Diversification of drugs with sulfur stereogenic centers

We have presented a viable and unified synthetic strategy for the stereoselective preparation of sulfinate esters and related sulfur stereogenic centers. This methodology is efficient and compatible with late-stage diversification of Celecoxib and other marketed drugs.
Published in Chemistry
 Diversification of drugs with sulfur stereogenic centers
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Sulfur, with its multiple oxidation states, is widely present in biologically active compounds. Well-known sulfur functional groups include achiral sulfonamide, sulfone, thiol, thioether. However, chiral sulfur functional groups are often overlooked as pharmacophores. There are only limited examples of marketed drugs containing any sulfur stereogenic centers. Esomeprazole and Armodafinil are examples of chiral chiral sulfoxide drugs. Sulfoximine, a moiety with S(VI) stereocenter, has recently become a rising star in drug discovery due to its unique physicochemical and pharmacokinetic properties. Other sulfur stereogenic centers such as sulfinate ester, sulfinamide, sulfonimidate ester and sulfonimidamide have also started to attract attention. The diversity and complexity of these novel sulfur stereogenic centers have expanded the chemical space for drug discovery.

While some new methodologies have been developed for racemic synthesis of these stereogenic centers, preparation of chiral sulfur stereocenters is still a formidable challenge. The enantiomers of many bioactive compounds are usually separated for biological activity tests through preparative high-performance liquid chromatography equipped with chiral columns. Established asymmetric synthetic methods mainly rely on stoichiometric amounts of chiral reagents or kinetic resolution of racemic substrates. In the meanwhile, only a handful of catalytic approaches were reported. However, the chiral structures obtained through these methods are very limited, which is not able to meet the increasing demands for structural diversity in drug discovery. A general and efficient method to install these structures stereoselectively, into existing drug molecules, will facilitate the understanding and application of these novel chiral sulfur structures in drug discovery.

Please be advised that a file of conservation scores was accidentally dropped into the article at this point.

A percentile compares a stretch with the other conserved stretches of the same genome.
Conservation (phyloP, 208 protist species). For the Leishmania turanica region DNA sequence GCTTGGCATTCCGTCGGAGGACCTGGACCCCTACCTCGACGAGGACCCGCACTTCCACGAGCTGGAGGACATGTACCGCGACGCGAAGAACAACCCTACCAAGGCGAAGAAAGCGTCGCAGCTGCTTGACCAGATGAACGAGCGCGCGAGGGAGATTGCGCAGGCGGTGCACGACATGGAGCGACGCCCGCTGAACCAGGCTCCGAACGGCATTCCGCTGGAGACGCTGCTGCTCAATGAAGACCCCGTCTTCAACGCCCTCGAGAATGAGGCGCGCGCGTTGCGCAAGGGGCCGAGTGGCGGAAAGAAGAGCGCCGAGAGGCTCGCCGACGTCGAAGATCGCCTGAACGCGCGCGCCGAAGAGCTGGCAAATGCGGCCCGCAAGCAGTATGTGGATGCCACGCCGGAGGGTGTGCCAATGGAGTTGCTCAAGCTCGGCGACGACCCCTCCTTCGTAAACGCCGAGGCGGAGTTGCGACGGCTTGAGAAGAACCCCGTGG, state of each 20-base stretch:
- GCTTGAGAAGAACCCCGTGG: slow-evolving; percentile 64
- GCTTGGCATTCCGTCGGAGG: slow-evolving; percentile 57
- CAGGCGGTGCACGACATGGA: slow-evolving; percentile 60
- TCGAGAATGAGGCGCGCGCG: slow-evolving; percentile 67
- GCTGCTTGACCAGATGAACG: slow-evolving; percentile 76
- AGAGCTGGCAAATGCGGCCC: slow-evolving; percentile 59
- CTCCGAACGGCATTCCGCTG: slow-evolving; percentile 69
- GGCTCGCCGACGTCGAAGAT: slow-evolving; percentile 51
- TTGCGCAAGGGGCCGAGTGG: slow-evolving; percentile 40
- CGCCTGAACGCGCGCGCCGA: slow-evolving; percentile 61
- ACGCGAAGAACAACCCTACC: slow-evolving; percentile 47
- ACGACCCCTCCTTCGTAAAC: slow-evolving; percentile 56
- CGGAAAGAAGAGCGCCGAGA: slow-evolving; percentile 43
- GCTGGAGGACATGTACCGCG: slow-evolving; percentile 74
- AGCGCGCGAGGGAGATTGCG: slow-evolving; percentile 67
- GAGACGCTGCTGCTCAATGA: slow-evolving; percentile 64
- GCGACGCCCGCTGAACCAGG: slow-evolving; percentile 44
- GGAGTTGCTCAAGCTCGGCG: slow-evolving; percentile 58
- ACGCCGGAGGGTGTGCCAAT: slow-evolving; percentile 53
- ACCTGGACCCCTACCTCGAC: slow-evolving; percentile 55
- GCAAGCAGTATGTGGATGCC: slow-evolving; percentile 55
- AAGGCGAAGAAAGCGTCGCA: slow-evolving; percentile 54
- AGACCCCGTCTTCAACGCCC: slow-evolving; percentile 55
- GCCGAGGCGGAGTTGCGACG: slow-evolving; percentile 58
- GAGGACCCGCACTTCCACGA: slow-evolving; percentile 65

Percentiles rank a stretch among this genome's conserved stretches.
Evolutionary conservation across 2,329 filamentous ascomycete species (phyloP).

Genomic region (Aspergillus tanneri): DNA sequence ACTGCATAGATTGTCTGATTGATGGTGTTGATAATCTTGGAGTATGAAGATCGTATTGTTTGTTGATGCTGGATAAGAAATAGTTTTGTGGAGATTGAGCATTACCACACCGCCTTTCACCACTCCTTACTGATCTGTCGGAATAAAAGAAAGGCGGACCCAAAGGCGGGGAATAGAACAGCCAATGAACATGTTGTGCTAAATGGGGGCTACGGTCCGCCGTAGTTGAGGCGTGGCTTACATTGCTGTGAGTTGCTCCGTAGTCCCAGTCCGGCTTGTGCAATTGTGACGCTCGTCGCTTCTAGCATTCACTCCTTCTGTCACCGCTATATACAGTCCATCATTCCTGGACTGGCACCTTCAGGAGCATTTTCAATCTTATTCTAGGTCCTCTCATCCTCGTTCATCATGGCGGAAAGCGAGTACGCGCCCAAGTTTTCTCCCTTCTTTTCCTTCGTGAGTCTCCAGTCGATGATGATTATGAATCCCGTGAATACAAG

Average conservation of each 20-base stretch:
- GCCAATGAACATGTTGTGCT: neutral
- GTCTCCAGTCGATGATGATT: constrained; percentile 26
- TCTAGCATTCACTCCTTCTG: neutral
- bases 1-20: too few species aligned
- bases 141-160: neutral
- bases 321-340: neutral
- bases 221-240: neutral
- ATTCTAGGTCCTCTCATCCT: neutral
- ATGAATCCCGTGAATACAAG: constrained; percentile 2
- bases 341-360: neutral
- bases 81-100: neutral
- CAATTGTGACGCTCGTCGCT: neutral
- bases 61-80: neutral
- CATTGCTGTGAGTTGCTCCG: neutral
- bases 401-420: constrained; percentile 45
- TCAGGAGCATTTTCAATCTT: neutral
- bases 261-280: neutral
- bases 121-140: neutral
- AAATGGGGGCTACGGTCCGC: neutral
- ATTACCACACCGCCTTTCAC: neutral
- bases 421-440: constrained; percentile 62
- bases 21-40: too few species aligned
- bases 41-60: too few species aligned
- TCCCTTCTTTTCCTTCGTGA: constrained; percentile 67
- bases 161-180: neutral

To achieve the diversification of drugs with sulfur stereogenic centers, we have focused on the enantioselective synthesis of sulfinate ester. Sulfinate ester is one linchpin structure, because a variety of approaches have been developed to convert sulfinate esters to other sulfur stereogenic centers without erosion of ee values. Reports on catalytic synthesis of enantioenriched sulfinate esters are scarce and all based upon dynamic kinetic resolution of sulfinyl chlorides with alcohols using peptides or Cinchona alkaloids as catalysts. The community is still yearning for a general and efficient method for catalytic synthesis of chiral sulfinate esters with broad substrate compatibility.